The Top Anti-Alzheimer’s Habits Seniors Should Develop

ourseniors.net-The Top Anti-Alzheimer's Habits Seniors Should Develop

Alzheimer’s isn’t just a disease that occurs by chance of genetics. It’s actually caused by a combination of things such as your genetics….as you probably suspected and the lifestyle that you have along with environmental factors. The things that could lead to the cause of this disease will affect the brain over some time and what most people don’t realize is that Alzheimer’s disease cases caused by genetic shifts are actually less than 1%

Another common misconception is that there isn’t anything that you can do aside from being aware of your family history and personal history. The good news is, that if you’re a senior, there are a variety of anti-alzheimer’s habits that you can start to develop and preventative tactics that you can begin incorporating into your daily routine to decrease the chance that you will develop Alzheimer’s.

Let’s explore some of the top anti-alzheimer’s habits.

What Is Alzheimer’s Disease and What Triggers It?

Alzheimer’s disease is a degenerative brain disorder that leads to memory loss and cognitive decline. It is the most common form of dementia, accounting for 60-80% of all cases. Alzheimer’s is a progressive disease, meaning it worsens over time. 

In the early stages, people with Alzheimer’s may experience mild memory loss and confusion. As the disease progresses, they may have difficulty speaking, understanding, and writing. Ultimately, they may lose the ability to care for themselves.

There is no one cause of Alzheimer’s disease. Instead, as we’ve mentioned, it is thought to be the result of a combination of genetic, lifestyle, and environmental factors. One of the most important risk factors for Alzheimer’s is age. The number of those affected by the disease doubles every five years after age 65. Other risk factors include family history, head injury, and cardiovascular disease. 1 in every 9 people 65 or older has Alzheimer’s and this is why it’s important for seniors to know more about it and how to prevent it and how to recognize it.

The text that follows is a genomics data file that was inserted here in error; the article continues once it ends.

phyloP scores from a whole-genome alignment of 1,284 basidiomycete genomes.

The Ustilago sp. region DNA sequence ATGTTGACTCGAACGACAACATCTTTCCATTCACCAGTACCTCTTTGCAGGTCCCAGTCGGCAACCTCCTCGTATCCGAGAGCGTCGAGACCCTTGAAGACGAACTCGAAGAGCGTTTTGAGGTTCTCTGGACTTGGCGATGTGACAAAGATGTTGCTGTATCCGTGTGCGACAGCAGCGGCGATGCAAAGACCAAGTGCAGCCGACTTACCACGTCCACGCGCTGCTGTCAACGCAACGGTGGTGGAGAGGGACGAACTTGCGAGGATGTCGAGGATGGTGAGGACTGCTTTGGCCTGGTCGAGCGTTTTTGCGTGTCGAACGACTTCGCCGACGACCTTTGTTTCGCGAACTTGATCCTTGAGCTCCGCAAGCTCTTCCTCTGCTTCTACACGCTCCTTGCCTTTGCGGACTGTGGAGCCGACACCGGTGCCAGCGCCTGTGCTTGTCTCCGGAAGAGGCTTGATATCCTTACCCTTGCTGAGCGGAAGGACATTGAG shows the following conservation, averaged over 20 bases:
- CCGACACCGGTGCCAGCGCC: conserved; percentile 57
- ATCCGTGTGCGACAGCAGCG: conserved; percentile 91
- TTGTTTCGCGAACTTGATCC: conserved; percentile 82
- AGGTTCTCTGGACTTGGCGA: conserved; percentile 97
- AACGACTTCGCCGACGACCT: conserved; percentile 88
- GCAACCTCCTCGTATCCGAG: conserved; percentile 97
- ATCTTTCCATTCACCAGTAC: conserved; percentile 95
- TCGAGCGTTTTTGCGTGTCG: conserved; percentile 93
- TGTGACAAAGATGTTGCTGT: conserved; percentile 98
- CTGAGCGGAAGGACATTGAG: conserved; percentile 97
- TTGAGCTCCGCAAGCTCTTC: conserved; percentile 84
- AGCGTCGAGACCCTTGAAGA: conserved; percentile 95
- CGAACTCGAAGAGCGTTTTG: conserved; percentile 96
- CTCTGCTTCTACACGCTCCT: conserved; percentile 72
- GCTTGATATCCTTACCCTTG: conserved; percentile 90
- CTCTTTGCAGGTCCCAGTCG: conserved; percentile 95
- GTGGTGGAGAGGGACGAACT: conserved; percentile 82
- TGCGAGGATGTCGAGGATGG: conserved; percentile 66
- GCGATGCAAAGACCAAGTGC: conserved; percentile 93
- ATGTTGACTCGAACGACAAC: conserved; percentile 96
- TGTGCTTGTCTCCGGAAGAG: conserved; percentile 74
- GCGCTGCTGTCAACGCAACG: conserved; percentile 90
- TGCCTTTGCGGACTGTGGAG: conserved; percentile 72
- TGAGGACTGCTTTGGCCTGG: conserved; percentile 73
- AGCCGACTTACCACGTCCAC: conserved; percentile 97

Getting Enough Sleep Matters

It’s no secret that getting enough sleep is important for our overall health and well-being. However, did you know that getting enough sleep can also help to reduce your risk of developing Alzheimer’s disease?

One of the most important things we can do is to ensure we get enough quality sleep. Sleep plays a crucial role in our brain health, as it helps to clear out toxins that build up during the day. These toxins can contribute to the development of Alzheimer’s and other neurological diseases.

There are a few things you can do to ensure you’re getting enough quality sleep:

  • Establish a regular sleep schedule and stick to it as much as possible
  • Create a relaxing bedtime routine to help you wind down before sleep
  • Avoid watching television or using electronic devices in bed
  • Keep your bedroom dark, quiet, and cool to create an ideal sleep environment

If you’re struggling to get enough quality sleep, talk to your doctor about ways to improve your sleep habits because this is essential for seniors as you should be aiming for anywhere between 6 and 8 hours every night.

Prevent and Manage High Blood Pressure

High blood pressure is a major risk factor for the development of Alzheimer’s disease. Controlling your blood pressure can help to reduce your risk for this and other neurological diseases.